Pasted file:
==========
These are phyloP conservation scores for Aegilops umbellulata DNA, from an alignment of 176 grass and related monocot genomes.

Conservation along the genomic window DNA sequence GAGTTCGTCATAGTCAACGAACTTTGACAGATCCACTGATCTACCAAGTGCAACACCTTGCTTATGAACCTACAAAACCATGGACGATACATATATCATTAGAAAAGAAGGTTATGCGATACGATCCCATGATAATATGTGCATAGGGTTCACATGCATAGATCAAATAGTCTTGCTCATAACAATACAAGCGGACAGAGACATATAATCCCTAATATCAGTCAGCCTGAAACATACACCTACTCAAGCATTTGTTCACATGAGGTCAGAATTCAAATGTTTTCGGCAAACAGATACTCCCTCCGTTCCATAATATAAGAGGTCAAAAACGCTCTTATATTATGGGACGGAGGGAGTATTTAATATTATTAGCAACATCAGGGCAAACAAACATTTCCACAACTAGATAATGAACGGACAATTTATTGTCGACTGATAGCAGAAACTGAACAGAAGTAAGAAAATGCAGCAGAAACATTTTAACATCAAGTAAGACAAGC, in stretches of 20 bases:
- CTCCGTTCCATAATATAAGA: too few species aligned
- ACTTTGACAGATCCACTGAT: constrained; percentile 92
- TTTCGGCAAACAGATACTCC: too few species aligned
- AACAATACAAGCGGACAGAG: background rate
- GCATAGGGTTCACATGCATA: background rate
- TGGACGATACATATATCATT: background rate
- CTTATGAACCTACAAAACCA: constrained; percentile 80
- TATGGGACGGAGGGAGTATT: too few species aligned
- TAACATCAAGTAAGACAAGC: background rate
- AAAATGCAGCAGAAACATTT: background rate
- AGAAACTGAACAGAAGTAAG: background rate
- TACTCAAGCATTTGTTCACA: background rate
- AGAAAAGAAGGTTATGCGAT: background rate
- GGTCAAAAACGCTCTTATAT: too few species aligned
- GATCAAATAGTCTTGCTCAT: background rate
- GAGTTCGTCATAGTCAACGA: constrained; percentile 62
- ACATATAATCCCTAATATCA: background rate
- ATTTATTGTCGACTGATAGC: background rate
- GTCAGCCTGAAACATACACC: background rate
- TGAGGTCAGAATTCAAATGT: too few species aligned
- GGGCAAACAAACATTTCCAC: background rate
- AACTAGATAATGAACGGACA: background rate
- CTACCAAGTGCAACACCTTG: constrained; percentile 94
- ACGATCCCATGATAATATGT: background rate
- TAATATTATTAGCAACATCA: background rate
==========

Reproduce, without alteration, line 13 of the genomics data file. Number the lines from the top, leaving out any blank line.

- AGAAACTGAACAGAAGTAAG: background rate